Open Post on "Kyoto Climate" negotiations
This from the New York Times about the climate conference in Montreal.
Today, in the middle of new global warming talks in Montreal, there is a sense that the whole idea of global agreements to cut greenhouse gases won't work. ... But the current stalemate is not just because of the inadequacies of the protocol. It is also a response to the world's ballooning energy appetite, which, largely because of economic growth in China, has exceeded almost everyone's expectations. And there are still no viable alternatives to fossil fuels, the main source of greenhouse gases. ...
Indeed, from here on, progress on climate is less likely to come from megaconferences like the one in Montreal and more likely from focused initiatives by clusters of countries with common interests, said Mr. Benedick, who is now a consultant and president of the National Council on Science and the Environment, a private group promoting science-based environmental policies.
The only real answer at the moment is still far out on the horizon: nonpolluting energy sources. But the amount of money being devoted to research and develop such technologies, much less install them, is nowhere near the scale of the problem, many experts on energy technology said.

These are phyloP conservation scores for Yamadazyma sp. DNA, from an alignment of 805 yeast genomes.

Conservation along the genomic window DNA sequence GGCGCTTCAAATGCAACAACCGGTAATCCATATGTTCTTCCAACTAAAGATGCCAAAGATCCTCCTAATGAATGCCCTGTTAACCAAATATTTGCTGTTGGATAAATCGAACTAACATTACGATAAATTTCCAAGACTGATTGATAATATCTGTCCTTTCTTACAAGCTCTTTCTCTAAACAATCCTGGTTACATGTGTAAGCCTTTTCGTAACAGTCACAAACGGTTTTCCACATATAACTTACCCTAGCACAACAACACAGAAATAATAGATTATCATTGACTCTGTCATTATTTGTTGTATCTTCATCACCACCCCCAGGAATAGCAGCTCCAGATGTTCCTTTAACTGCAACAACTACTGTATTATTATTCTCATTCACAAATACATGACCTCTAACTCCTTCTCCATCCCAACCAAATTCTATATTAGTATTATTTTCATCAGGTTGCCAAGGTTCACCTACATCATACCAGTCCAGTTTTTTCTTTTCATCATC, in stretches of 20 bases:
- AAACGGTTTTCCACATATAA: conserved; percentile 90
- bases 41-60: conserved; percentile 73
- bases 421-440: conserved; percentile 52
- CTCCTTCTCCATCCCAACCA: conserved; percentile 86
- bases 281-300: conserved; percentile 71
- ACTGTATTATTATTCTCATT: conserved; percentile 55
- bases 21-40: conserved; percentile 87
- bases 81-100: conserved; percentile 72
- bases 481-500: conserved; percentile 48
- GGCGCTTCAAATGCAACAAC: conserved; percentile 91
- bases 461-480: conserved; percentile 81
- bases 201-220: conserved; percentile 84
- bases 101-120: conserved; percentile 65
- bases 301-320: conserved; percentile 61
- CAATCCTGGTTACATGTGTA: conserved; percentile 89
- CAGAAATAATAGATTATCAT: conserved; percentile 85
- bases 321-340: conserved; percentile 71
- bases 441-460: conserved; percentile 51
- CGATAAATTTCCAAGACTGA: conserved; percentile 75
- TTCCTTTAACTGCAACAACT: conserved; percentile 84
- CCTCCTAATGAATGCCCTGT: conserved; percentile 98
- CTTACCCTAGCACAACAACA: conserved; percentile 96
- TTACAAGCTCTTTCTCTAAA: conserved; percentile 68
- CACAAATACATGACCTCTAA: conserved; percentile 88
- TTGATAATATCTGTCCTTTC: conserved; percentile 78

These conclusions sound very suspiciously like the US alternative to Kyoto, which recognized that greenhouse emission reductions could not be achieved at the cost of economic growth in a world still beset by poverty; that regional arrangements were better than a single global one and that the best way forward was to invest in new and cleaner technology. This article, from the BBC's 2001 archives, is entitled US plans 'Kyoto alternative'. Note the scare quotes around the words Kyoto alternative, and then how the article refrains from describing the US proposal. However, the US plan, known as the Asia-Pacific Partnership for Clean Development and Climate is comprehensively described by Wikipedia.
US President George W. Bush called it a "new results-oriented partnership" that he said "will allow our nations to develop and accelerate deployment of cleaner, more efficient energy technologies to meet national pollution reduction, energy security and climate change concerns in ways that reduce poverty and promote economic development."
In addition, the agreement promotes long-term transformational technologies that could radically reduce emissions while promoting economic growth, including:
- Next-generation nuclear power
- Fusion power
- Hydrogen energy distribution
Readers may wish to do a Google search on 'US alternative Kyoto' to see what the press was saying about the US plan at the time. One of the questions I'm interested in exploring is whether politics somehow prevented environmentalists from reaching the conclusions described by the NYT years earlier; and if the answer is yes, whether there is any way, in principle, one can detect whether politics is twisting a current public policy debate away from its rational path.